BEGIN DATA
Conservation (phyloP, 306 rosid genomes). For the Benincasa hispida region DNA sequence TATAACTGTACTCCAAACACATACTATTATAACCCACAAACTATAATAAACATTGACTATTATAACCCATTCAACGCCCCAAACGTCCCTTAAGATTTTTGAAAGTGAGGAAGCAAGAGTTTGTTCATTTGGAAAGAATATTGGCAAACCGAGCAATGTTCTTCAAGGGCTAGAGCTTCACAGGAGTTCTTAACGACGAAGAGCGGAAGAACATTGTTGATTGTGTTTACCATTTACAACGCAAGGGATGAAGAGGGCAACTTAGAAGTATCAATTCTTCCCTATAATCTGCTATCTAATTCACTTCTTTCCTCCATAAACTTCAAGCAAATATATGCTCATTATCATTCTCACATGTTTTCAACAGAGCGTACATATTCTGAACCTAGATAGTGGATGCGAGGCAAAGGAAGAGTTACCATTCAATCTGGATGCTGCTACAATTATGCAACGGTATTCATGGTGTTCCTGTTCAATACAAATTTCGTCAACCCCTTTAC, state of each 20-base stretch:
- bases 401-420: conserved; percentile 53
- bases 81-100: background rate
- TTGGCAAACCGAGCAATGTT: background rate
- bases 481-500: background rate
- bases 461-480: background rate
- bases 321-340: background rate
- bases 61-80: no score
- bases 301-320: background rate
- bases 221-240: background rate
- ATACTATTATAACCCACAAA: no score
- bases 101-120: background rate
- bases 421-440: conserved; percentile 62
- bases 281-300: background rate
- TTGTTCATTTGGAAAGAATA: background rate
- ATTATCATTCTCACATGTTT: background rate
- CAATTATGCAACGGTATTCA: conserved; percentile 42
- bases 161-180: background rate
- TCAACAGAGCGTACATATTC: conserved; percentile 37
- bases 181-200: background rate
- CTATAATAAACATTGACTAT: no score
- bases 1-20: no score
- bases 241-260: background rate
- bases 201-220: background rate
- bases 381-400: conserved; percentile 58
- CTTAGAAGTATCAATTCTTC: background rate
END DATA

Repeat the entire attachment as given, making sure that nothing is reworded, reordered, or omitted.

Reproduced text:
Conservation (phyloP, 306 rosid genomes). For the Benincasa hispida region DNA sequence TATAACTGTACTCCAAACACATACTATTATAACCCACAAACTATAATAAACATTGACTATTATAACCCATTCAACGCCCCAAACGTCCCTTAAGATTTTTGAAAGTGAGGAAGCAAGAGTTTGTTCATTTGGAAAGAATATTGGCAAACCGAGCAATGTTCTTCAAGGGCTAGAGCTTCACAGGAGTTCTTAACGACGAAGAGCGGAAGAACATTGTTGATTGTGTTTACCATTTACAACGCAAGGGATGAAGAGGGCAACTTAGAAGTATCAATTCTTCCCTATAATCTGCTATCTAATTCACTTCTTTCCTCCATAAACTTCAAGCAAATATATGCTCATTATCATTCTCACATGTTTTCAACAGAGCGTACATATTCTGAACCTAGATAGTGGATGCGAGGCAAAGGAAGAGTTACCATTCAATCTGGATGCTGCTACAATTATGCAACGGTATTCATGGTGTTCCTGTTCAATACAAATTTCGTCAACCCCTTTAC, state of each 20-base stretch:
- bases 401-420: conserved; percentile 53
- bases 81-100: background rate
- TTGGCAAACCGAGCAATGTT: background rate
- bases 481-500: background rate
- bases 461-480: background rate
- bases 321-340: background rate
- bases 61-80: no score
- bases 301-320: background rate
- bases 221-240: background rate
- ATACTATTATAACCCACAAA: no score
- bases 101-120: background rate
- bases 421-440: conserved; percentile 62
- bases 281-300: background rate
- TTGTTCATTTGGAAAGAATA: background rate
- ATTATCATTCTCACATGTTT: background rate
- CAATTATGCAACGGTATTCA: conserved; percentile 42
- bases 161-180: background rate
- TCAACAGAGCGTACATATTC: conserved; percentile 37
- bases 181-200: background rate
- CTATAATAAACATTGACTAT: no score
- bases 1-20: no score
- bases 241-260: background rate
- bases 201-220: background rate
- bases 381-400: conserved; percentile 58
- CTTAGAAGTATCAATTCTTC: background rate